In the diagrams below, the red line represents a graph of severity over time for a hypothetical event. For most adverse events, severity cannot be measured on a continuous scale; this line represents hypothetical actual severity, not data that could be recorded. The horizontal lines divide severity into the three categories, "Mild", "Moderate", and "Severe", which are used to describe adverse event severity.

UCUM and CDISC Codelists

Unified Code for Units of Measure (UCUM) was developed by Regenstrief Institute and the UCUM Organization as an unambiguous system of units and their combinations. UCUM is intended to include all units of measure currently used internationally in science, engineering and business and has been adopted internationally by IEEE, DICOM, LOINC, and HL7, and is also in the ISO 11240:2012 standard.

LOINC and the SDTM

LOINC is a pre-coordinated laboratory coding system used in healthcare IT systems. It includes lab tests, clinical measures, HIPAA documents and standardized survey instruments. It also contains terms for human clinical research but its scope goes beyond research use. LOINC is used in over 170 countries and is mandated in 30.

SDTM Structure Diagrams

SDTM describes several types of datasets. This diagram illustrates hierarchical view of these types of datasets. Findings may be findings about a study subject or about an associated person. A finding record can be linked to supplemental qualifiers, to comments, or to other records via relationships represented in RELREC.


Concept Maps for Adverse Events with Increasing Levels of Detail

A query about adverse events is, at heart, an observation. Data on the adverse event may also include location and pattern. This concept map includes those details, as well as terminology that would be used in SDTM.

Concept Maps for Substance Administration with Increasing Levels of Detail

A substance administration consists of a substance and the activity of administering the substance. Some data items describe the substance, others the administration.

Concept Maps for a Finding with Increasing Levels of Detail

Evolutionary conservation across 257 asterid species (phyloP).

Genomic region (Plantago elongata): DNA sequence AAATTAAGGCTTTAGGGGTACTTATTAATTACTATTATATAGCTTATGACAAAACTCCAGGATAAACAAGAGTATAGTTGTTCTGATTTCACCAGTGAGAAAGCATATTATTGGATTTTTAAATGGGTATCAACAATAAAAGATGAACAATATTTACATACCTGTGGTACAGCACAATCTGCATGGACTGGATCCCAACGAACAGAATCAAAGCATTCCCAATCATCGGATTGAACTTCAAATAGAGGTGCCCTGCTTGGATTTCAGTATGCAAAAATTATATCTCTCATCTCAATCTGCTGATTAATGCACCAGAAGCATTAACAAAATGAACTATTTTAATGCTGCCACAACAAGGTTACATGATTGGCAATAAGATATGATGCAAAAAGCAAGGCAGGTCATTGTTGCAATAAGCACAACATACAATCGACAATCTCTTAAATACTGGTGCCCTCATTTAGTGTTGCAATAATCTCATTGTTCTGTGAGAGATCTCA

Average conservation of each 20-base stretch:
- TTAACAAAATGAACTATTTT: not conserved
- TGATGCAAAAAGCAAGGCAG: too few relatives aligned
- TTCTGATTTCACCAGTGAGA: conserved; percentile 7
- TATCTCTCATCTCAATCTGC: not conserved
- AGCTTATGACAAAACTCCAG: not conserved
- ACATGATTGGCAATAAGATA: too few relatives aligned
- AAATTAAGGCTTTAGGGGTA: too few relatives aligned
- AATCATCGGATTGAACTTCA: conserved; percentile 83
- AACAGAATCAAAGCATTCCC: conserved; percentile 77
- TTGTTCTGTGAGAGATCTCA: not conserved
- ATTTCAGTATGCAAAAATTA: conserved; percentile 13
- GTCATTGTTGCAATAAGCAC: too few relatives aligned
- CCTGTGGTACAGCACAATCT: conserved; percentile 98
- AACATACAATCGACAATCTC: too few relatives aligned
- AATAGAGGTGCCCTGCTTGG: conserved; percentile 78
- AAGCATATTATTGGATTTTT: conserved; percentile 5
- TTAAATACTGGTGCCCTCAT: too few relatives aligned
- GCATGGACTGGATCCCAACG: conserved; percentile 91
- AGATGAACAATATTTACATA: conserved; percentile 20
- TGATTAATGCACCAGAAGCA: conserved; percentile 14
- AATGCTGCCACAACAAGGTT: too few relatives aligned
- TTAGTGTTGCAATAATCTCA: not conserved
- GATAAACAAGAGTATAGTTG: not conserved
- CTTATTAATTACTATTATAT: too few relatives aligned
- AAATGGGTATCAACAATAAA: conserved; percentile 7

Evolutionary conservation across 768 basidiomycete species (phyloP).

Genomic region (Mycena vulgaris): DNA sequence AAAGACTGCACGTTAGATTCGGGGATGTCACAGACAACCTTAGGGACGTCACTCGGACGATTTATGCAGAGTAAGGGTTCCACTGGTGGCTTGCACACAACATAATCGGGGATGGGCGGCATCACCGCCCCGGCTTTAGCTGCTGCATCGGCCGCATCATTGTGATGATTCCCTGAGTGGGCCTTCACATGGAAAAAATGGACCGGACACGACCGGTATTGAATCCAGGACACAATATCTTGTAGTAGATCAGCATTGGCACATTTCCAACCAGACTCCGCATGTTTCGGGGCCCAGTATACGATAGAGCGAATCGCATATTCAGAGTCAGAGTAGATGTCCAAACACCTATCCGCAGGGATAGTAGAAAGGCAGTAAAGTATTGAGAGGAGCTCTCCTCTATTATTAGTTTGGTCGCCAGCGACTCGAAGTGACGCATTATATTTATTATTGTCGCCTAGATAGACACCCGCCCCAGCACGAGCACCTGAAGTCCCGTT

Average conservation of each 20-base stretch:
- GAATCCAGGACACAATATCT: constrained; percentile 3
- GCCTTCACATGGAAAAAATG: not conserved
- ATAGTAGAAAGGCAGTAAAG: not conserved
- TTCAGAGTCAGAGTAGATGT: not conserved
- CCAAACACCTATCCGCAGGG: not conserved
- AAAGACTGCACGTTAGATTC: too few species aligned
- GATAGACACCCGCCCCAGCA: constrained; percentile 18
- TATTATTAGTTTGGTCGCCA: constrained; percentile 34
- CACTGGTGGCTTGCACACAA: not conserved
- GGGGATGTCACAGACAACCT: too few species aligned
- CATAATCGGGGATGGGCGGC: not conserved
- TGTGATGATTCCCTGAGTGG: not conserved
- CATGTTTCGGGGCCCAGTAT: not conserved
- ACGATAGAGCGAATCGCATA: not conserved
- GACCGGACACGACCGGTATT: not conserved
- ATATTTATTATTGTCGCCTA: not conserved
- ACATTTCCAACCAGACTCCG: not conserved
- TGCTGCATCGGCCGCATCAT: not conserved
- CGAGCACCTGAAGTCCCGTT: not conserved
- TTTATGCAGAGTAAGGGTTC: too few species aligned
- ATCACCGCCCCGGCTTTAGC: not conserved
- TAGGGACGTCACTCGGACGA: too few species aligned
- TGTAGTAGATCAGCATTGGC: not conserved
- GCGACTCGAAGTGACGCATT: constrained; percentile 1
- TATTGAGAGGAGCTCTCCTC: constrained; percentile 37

This is an example for the familiar test Temperature.

Translating CDASH "PRIOR" and "ONGO" to SDTM relative timing variables

If data is collected in a log form, and if you know the range of dates or visits for collection of log data then The date or visit at which the log is initiated can be used to populate STTPT and CDASH PRIOR or ONGO can be used to populate STRTPT, The date or visit at which the log is finalized can be used to populate ENTPT and CDASH PRIOR or ONGO can be used to populate ENRTPT. STRF and ENRF are not needed and should not be used.

When Did That Happen? A Brief Guide to Representing Timing in SDTM.

In ordinary conversation, depending on what “that” is, the question, “When did that happen?” could be answered in many ways. The fact that there are so many ways to say when something happened helps to explain why there are so many timing variables in SDTM.

Pre-specified Events and Pre-specified Findings

Pre-specified Events Collection of adverse event, clinical events, and medical history events can follow two approaches: Were there any events? If yes, what were the events? Did event X occur? If yes, record the details of the event(s)

Avoiding SDTM and ADaM Dataset and Variable Name Conflicts

ADaM datasets include names that start with "AD", therefore "AD" must not be used as the name of a custom SDTM domain. Analysis datasets that are not based on ADaM may have names that start with "AX", so "AX" must not be used as the name of a custom SDTM domain. The SDTM Domain Abbreviations codelist includes "AD" and "AX" as a reminder that these domain abbreviations must not be used for SDTM custom domains.

Assessing Causality

This diagram illustrates the steps that go into assessing the causality of an adverse event. For certain kinds of adverse events, some steps are almost automatic (e.g., an infectious disease can't happen without a pathogen), but for other kinds of adverse events, there may be many possible causes, and the steps can be quite distinct.